I hope you all enjoyed that, and I also hope you enjoyed the special guest appearance from Mick the Cat, who randomly showed up at the top of the video and then buggered off when he realized that the video wasn’t about him. Mick the Cat is a diva.
This was the first time I’ve participated in an auction from a real auction house in years. When I was a kid I actually spent a lot of time around auctions. My grandfather was an auctioneer – one of the fast talking ones, and he mostly did stuff like livestock and farm equipment. There’s a few pieces of furniture at my parents house that came from some of my grandfather’s auctions, including a rocking chair that won me about two months worth of popularity in the fourth grade in a weird, roundabout sort of way, but that’s a story for another day. I also dated a guy in high school who also came from an auction family and used to bid on “mystery boxes” that went for really low prices and could contain just about anything. Once, the mystery box contained nothing but back issues of Playboy, which he promptly started selling down at the bus shelter for a huge profit, essentially becoming the Larry Flynt of our high school, which basically made me the Courtney Love of our high school. (I was not the Courtney Love of our high school. The closest I came was once wearing a vintage slip as a dress with a cardigan and Doc Martens to school).
I was also fortunate to live near an auction house that specialized in a old Hollywood memorabilia – things like publicity stills, autographs, and posters. I never had enough money to meet the opening bid, but I liked to go to the previews and see the auction items on display. Especially the autographs. I remember looking at an autographed photo of Cary Grant that eventually went for thousands and thousands of dollars and being able to see the indentation his pen had made as he signed his name. I also learned a lot, too…like how many pinholes in an original movie poster is too many pin holes, what an acceptable amount of foxing is, and how to tell if an autograph was signed by a movie star or the movie star’s secretary.
Sometimes, the auction house would hold memorabilia shows with small items for sale (kind of like Buy It Now on eBay) – things I could actually afford.
This is one of the first things I got at a memorabilia show, when I was about 14. I think I paid $12 for this. It’s a supplement published and sold by a movie magazine right after Jean Harlow’s death at the age of 26 in 1937. Kind of like how there are all of those special issues of Life about Michael Jackson or Elizabeth Taylor at grocery store checkout lines today.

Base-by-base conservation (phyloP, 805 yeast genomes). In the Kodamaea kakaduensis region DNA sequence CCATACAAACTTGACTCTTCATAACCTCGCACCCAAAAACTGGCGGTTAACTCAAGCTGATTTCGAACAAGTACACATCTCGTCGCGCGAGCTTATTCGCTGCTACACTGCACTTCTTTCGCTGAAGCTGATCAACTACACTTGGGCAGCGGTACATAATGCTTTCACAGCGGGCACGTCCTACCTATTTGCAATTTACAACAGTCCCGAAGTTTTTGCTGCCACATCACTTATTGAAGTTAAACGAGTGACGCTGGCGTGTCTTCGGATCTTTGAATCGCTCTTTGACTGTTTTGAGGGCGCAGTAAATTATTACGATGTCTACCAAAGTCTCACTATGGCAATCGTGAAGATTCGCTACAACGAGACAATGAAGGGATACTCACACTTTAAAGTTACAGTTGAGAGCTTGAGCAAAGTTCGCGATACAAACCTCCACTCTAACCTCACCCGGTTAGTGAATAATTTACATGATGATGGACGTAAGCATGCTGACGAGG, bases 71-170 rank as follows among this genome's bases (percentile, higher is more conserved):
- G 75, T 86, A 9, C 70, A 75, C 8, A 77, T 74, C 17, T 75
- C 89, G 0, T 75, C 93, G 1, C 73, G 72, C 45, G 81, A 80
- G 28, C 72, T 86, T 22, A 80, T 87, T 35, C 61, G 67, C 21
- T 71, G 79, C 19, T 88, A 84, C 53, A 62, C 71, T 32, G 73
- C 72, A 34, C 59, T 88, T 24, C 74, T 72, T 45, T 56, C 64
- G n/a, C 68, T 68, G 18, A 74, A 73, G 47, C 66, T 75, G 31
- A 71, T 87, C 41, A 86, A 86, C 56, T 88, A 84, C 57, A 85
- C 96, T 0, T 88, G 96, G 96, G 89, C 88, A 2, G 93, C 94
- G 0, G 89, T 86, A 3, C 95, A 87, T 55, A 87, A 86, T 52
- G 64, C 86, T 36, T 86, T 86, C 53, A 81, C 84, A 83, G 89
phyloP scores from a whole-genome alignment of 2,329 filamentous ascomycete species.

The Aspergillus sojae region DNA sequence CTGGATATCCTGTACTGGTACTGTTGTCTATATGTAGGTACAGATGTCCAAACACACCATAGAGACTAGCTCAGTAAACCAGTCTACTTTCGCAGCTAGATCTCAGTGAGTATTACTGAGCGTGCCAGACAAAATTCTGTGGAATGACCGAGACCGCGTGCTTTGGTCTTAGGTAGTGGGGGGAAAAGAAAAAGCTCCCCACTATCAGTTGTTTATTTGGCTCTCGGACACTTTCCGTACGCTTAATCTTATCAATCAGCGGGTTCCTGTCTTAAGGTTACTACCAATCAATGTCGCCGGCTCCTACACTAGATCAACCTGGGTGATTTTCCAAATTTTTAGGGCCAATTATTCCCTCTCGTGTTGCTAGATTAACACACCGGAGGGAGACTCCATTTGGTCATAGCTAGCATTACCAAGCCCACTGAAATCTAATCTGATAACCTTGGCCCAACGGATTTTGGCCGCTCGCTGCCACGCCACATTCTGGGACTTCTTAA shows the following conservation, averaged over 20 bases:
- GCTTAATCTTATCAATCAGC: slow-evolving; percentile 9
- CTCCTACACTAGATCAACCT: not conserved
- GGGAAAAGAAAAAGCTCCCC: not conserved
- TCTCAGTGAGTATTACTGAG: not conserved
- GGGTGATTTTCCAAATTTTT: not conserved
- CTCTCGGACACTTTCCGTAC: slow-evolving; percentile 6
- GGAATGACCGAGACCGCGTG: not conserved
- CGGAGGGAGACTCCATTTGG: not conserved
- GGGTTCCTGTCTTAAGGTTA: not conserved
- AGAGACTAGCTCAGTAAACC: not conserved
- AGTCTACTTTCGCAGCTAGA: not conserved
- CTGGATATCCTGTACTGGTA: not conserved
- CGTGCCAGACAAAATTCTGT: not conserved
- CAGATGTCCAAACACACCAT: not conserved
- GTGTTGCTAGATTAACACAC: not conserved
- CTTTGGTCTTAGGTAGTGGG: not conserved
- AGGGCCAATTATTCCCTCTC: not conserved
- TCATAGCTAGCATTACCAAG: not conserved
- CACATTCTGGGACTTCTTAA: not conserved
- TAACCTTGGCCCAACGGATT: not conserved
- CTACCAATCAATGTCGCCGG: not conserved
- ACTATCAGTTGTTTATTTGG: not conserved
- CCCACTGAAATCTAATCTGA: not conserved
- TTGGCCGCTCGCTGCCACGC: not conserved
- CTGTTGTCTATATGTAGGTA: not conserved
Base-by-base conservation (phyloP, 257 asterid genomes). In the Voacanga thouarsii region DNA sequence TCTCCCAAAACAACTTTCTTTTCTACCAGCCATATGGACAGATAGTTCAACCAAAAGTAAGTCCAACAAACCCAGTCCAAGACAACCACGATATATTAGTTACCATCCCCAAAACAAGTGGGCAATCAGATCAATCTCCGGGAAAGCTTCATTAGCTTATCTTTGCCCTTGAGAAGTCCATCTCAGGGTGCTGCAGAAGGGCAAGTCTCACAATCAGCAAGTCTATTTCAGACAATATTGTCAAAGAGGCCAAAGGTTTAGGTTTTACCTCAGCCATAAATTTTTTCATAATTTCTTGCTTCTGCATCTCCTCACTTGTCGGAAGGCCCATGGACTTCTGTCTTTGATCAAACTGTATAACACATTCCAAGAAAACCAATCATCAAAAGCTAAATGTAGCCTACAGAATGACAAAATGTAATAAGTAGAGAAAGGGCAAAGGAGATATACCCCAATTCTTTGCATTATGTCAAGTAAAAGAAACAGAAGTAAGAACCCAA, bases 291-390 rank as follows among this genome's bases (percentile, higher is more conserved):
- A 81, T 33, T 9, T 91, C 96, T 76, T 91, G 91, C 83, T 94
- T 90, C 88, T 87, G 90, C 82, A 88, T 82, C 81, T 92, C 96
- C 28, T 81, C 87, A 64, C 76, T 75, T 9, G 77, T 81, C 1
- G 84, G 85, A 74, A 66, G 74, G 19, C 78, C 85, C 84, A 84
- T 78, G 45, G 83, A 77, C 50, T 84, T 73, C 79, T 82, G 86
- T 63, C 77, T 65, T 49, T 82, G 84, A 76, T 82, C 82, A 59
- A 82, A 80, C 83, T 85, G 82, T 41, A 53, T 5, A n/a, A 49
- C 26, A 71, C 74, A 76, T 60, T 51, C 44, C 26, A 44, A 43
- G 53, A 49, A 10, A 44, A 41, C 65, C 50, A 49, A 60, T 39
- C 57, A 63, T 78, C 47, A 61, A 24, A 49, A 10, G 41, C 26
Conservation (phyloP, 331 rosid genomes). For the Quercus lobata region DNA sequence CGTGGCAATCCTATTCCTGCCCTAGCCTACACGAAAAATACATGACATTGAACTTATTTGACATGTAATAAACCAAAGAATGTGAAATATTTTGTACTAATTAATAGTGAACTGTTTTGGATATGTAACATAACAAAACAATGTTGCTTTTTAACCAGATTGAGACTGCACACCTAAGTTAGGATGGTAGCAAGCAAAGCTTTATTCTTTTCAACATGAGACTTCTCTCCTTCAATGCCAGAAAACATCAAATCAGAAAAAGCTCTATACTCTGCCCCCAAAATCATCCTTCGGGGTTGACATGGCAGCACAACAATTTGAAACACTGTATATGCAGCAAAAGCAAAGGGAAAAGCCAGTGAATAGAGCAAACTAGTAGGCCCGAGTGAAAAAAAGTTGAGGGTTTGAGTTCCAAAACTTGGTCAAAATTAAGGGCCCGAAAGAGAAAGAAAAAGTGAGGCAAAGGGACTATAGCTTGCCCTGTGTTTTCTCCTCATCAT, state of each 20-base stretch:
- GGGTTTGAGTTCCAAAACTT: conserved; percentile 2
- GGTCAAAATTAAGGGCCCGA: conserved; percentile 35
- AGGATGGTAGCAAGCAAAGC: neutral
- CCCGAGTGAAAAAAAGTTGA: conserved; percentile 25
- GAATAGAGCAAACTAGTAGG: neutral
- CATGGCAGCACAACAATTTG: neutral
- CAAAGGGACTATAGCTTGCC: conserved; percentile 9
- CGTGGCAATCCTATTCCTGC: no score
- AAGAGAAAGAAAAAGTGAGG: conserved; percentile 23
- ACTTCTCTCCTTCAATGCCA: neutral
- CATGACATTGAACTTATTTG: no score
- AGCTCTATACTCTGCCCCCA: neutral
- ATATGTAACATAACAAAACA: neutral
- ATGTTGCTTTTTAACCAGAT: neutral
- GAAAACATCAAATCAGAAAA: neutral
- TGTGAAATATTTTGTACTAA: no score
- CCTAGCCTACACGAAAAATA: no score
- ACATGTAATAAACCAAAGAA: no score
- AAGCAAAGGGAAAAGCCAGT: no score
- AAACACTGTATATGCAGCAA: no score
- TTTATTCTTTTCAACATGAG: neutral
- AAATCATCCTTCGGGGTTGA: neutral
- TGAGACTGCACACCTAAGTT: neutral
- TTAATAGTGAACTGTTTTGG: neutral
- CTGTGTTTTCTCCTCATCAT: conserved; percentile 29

When eBay came along, it really kind of revolutionized the whole idea of collecting – at least for me, because it made memorabilia auctions a lot more accessible. In fact, the first time I ever participated in eBay was to buy some first run theatrical posters and press kits for The Blair Witch Project. I also got involved in, and eventually lost, a fierce bidding war over a wristwatch that had been given to Jean Harlow by her mother, the infamous Mama Jean. Even though I lost, eBay made it possible for me to even have a shot at the watch – at an auction house, I wouldn’t have had a hope of even meeting the minimum bid.
So yes, I’m not going to deny that eBay has given me access to memorabilia that I don’t think I ever would have had otherwise, but, like buying concert tickets, you do lose a little bit of the thrill of the auction. (Although, seriously – last year I scored a pair of Louboutins on eBay for $50. They went so cheap because I’m an unusual size and the heels needed to be recovered, which my shoe guy was happy to do for me. That was a pretty thrilling eBay moment).
Even though I participated in the Joey Ramone auction online, it was still a pretty cool auction house experience. For starters, knowing that the auction house is working directly with the estate is great for peace of mind.
Participating in an online auction through an auction house also means that, just like an in person auction, there will be a preview period, where you can take a look at all the stuff before the auction actually begins. Ostensibly, this helps you plan your bidding strategy, but for me it’s mostly really fun, even if I don’t end up bidding.
So all in all, I had a great experience with RR Auction, who were the organizers for the Joey Ramone auction. I understand that the estate uses this particular auction company because it was Joey’s favorite place to buy autographs and memorabilia when he was alive, which also makes me smile – Joey was a collector, too!
Patrick and I had a great time examining my new t-shirt in detail last night. The question of the hour, however, was: “Do you think this cat hair came off of Joey’s cat or one of our’s?”